Tuesday, July 7, 2015

Top 10 Reasons NOT to Become a Novelist

by Edie Melson @EdieMelson

As writers, we tend to have a certain mystique. I wish I had a dime every time someone said, “I’ve always wanted to be a writer!” But the truth is that not everyone has what it takes to write books for a living.

So for those of you considering the profession, or who are already here and are considering getting out, here are 10 reasons NOT to become a novelist!

1. You want to make a lot of money. Truth is, writing books, I’m still not breaking even. Freelancing is a different story. But books, well…not so much.

2. You chose this profession because you mom said you were the best writer ever. There are a lot of reasons to become a writer, and family support is important. But truthfully your mom probably isn’t an unbiased advocate.

3. You want job where you can stay at home and have a life. I work harder and put in more hours as a writer than I EVER did at a traditional job. Writing is my life.

4. You want fame (to go along with the fortune in #1). There are more ways than ever to find your 15 minutes of fame. But writing a book isn’t one of them.

5. You enjoy talking about writing more than the actual writing. Writing groups are full of these folks. They enjoy the creative atmosphere, but are unwilling to actually sit down and commit words to paper.

6. You want to do something where you’re the boss. Yes, you will be working for yourself, and writing novels does give you control over how you schedule your time. But once you begin selling a project, everyone else seems to have more input than you. Your agent, your editors, even the bookstores carry more weight than you.

7. You don’t take criticism well. Professional writers know the best way to get better is by listening—with an open mind—to suggestions. None of us like being told we can improve. Professional writers want to get better more than they want their egos stroked.

8. You hate to read. Good writers read. Argue all you want, but that’s just a fact.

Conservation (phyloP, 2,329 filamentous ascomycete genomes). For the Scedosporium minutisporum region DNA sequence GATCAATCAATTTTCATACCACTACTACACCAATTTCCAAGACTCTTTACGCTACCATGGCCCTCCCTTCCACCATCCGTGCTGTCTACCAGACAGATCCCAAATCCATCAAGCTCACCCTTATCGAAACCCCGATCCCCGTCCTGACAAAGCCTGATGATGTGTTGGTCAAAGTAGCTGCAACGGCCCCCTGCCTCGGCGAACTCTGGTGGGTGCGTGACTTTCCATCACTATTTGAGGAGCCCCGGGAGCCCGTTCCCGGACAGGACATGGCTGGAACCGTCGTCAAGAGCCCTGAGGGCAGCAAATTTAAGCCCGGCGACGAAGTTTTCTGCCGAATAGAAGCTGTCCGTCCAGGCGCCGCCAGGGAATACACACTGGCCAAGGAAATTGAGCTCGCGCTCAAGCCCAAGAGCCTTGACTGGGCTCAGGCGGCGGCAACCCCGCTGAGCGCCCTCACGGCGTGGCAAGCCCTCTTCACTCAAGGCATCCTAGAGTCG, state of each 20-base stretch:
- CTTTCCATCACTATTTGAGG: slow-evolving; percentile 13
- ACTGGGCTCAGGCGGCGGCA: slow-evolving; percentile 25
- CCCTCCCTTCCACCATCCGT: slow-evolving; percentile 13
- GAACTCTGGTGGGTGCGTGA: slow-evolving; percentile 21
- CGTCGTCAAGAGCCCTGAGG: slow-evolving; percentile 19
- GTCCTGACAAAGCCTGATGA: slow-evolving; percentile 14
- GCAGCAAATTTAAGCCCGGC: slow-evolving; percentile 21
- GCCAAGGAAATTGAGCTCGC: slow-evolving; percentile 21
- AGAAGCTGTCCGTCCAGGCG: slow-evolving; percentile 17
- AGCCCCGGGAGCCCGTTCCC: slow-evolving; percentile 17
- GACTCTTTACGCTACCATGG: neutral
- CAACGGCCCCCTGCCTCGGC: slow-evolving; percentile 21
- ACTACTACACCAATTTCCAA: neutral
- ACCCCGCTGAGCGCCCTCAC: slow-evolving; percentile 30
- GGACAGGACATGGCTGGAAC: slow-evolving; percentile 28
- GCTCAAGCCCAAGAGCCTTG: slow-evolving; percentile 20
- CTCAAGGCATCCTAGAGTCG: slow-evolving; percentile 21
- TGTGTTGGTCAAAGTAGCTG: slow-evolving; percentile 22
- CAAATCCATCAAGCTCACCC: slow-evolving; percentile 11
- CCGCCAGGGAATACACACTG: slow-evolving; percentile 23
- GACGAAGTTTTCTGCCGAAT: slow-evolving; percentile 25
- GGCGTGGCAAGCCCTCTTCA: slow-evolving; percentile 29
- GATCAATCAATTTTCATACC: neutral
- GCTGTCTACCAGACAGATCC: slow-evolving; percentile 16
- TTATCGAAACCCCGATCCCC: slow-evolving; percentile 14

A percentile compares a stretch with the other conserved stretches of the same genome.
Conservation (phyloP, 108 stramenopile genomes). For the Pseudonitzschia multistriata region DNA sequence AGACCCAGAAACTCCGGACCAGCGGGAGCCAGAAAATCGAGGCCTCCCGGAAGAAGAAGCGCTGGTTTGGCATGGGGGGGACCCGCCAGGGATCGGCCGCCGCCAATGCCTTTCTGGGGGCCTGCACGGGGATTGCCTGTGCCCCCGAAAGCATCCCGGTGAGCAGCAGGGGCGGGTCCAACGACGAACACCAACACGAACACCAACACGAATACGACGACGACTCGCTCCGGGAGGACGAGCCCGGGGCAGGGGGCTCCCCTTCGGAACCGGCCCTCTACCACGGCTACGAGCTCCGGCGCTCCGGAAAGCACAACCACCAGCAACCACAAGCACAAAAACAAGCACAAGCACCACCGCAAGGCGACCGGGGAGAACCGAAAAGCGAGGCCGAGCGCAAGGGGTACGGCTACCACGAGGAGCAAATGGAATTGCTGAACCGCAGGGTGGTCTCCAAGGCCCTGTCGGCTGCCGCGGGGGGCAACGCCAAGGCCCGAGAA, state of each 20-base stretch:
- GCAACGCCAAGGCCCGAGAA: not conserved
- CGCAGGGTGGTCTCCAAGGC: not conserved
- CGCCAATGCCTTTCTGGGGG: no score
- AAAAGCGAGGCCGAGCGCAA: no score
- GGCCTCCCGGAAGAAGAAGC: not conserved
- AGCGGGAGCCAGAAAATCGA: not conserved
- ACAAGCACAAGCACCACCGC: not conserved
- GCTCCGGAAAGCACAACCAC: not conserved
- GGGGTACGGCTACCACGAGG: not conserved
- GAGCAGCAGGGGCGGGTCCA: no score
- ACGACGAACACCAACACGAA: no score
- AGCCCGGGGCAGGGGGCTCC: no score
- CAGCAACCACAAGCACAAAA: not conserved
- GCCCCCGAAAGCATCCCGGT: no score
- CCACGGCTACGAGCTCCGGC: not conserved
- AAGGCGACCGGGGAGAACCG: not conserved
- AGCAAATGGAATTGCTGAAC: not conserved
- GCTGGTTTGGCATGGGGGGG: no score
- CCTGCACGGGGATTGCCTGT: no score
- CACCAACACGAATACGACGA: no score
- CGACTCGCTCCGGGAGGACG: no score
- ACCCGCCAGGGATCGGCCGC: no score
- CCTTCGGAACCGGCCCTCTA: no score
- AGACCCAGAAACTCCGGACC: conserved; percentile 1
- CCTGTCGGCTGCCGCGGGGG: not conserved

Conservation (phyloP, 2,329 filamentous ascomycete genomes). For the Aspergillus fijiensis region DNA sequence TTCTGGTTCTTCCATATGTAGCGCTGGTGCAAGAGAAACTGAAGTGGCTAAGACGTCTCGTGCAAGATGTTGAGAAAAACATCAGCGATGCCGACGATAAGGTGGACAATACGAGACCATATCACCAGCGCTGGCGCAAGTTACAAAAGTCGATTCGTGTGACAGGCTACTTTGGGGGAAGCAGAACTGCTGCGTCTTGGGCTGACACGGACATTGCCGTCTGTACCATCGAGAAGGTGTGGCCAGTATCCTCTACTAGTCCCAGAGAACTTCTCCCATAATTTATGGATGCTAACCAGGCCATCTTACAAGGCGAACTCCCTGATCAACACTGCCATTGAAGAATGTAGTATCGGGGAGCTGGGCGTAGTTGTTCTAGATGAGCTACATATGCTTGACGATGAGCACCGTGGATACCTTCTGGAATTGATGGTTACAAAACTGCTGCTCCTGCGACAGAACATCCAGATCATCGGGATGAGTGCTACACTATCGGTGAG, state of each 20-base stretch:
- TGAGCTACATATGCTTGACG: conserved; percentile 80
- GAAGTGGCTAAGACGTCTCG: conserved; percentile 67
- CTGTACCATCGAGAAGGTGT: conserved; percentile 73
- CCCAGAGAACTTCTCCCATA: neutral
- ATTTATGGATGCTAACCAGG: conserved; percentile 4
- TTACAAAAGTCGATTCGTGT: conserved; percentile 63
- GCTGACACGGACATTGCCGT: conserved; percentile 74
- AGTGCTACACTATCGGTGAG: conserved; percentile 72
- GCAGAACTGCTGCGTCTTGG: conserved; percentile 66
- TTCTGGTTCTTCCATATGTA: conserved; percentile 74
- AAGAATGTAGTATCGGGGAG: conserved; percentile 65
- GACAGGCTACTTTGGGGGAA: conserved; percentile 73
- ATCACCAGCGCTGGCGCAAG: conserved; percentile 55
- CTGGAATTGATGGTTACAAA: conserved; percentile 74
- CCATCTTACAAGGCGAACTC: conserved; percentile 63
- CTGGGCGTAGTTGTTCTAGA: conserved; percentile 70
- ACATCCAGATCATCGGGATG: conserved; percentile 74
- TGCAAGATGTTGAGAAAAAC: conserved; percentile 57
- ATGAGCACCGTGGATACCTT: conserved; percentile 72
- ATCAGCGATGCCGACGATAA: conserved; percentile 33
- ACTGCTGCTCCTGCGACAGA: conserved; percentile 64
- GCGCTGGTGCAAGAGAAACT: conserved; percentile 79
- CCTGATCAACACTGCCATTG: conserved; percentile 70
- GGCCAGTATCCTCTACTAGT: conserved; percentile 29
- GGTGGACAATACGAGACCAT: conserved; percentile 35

9. You can’t stand rejection. Editors and agents reject manuscripts for a variety of reasons, and it often has nothing to do with how well written it is.

10. You can be satisfied doing something other than writing. The truth is, if you can imagine doing anything else, do it.

How about you, can you add any more reasons not to become a novelist to my list?

Don’t forget to join the conversation!



  1. Number 8 poses a reverse problem for me - I LOVE to read, and often I get so caught up in one great novel after another that I fail to write!

    1. Amanda, that really is a GOOD problem to have! Blessings, E

  2. 11. It's easy. All you have to do is write, right? What could be easier than that?

    12. It's romantic. Don't all writers sit in idyllic locations, sipping fancy drinks, and gazing out at the ocean?

    1. Carrie Lynn, excellent additions! Blessings, E

  3. Fantastic list, Edie, and I love Carrie's add-ons (I modified them a tad--sorry, Carrie):

    11. You think all you have to do is sit down and write, and a perfect novel magically appears. That initial manuscript is called a rough or first draft for a reason.

    12. You think the noveling life is romantic, like it's in film and television. (For me, it's guzzling coffee I made instead of sipping fancy drinks served by a cabaƱa boy, sitting in a kitchen instead of on a tropical beach, and gazing at the dishes and laundry I need to do instead of the ocean.)

    All of them hit home, but #10 . . . that's my life. I can't not write, despite it being the ecstasy and the agony. I publish because I might as well take it across the finish line, right?

    Thanks, Edie, and kudos on an awesome article.

    1. Jess, I loved these! Thanks for sharing, Blessings, E

  4. Edie, I'd change number 5 to recognize that, although we hear all the time that writers love to write, the truth is that writers love to have written. Maybe that's why some of us would rather talk about it than do it.